Gym Based or Hospital Based Rehabilitation: Which Should You Choose?
Have you experienced an injury and are wondering whether to choose hospital or gym-based rehabilitation to help you recover? We answer your questions, here…
If you’re asking yourself whether you should choose a gym-based rehabilitation plan, or a hospital based one, you have likely experienced an injury that has left you requiring some recovery. The question is, where do you start, and what is best for you?
Firstly, it’s important to remember that some rehabilitation plans could come with a cost. Making a claim if the injury wasn’t your fault is an option to subsidise these costs, but don’t forget that there is a time limit for making a medical negligence claim. Be sure to seek this help before paying through the nose for any rehabilitation.
Once this is all sorted, you’ll be wanting to know what the best rehab options are for you. This article will discuss the benefits of both plans to help you decide the best route to recovery.
Why Might You Need Rehabilitation?
You may find yourself needing rehabilitation for several reasons. You may have suffered a medical injury or event that has left you needing to retrain muscles back to normal function.
The most common reasons for needing rehabilitation could include having had a stroke, a spinal injury, an injury at work, home or out about, a heart attack, an illness including mental illness, or having been in hospital for a long time and needing to regain better movement.
If you’ve suffered an injury at work or in a public space, it is likely you can make a claim. It’s important that you know your rights, so be sure to get in touch with a solicitor to understand where compensation may be sought.
Types of Rehabilitation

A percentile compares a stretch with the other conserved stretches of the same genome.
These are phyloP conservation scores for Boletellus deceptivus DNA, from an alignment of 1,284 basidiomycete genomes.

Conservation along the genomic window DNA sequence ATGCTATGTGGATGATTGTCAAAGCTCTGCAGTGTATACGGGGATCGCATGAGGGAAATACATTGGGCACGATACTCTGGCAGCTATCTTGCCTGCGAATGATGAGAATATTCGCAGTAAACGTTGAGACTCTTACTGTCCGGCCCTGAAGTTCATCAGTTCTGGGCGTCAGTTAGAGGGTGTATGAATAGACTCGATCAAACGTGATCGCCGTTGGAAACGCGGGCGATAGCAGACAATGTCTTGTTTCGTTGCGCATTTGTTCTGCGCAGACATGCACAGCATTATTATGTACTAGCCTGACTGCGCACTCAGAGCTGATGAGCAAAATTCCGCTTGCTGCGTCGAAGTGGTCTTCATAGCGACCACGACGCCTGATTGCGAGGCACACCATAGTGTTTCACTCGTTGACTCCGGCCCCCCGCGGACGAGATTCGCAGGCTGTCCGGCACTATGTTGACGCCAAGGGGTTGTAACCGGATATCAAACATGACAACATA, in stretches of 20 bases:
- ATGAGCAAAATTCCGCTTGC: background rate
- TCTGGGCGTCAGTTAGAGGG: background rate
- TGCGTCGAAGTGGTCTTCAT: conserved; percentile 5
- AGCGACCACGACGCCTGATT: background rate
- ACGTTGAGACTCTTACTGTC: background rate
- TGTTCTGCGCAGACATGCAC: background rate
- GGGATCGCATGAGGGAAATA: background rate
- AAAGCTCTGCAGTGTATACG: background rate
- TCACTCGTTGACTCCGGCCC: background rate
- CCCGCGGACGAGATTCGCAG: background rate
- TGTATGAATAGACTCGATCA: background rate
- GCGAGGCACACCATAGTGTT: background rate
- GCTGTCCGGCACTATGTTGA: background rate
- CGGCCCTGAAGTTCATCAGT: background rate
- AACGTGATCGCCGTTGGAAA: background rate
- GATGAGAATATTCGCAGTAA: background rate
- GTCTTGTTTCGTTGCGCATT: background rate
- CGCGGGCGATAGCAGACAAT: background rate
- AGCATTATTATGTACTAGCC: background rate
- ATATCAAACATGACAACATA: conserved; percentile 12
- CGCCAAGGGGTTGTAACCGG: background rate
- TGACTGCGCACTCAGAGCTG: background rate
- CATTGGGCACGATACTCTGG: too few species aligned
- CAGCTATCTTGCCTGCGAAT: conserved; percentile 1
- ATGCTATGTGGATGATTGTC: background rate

Depending on what has happened to you, you will need one of the three types of rehabilitation:
This specifically deals with movement dysfunction, typically caused by damage to muscle tissue through an accident. Physical therapists promote, maintain and restore health through a variety of examinations that also help with disease prevention, patient education and health promotion.
The practices of returning injured workers back to a level where they can return to work, making sure they have cognitive and physical capacity to do their job without causing further injury to themselves or others.
A speech therapist would help patients regain movement of the mouth and lips, and is typically used for patients who have difficulty communicating, chewing/eating, and swallowing.
It’s worth noting that speech therapy and occupational therapy cannot be carried out solely with a gym-based plan. However, improving general fitness and muscle growth through a gym could speed up your recovery if used as a combo plan with hospital rehabilitation.
What is ‘Gym Based Rehabilitation’
Gym-based rehabilitation doesn’t mean you have to get a gym and become a body builder at all. You should choose a gym-plan based route to recovery by the guidance of your physiotherapist who can give you a soft exercise plan to do either independently or within an on-base clinic with assistance.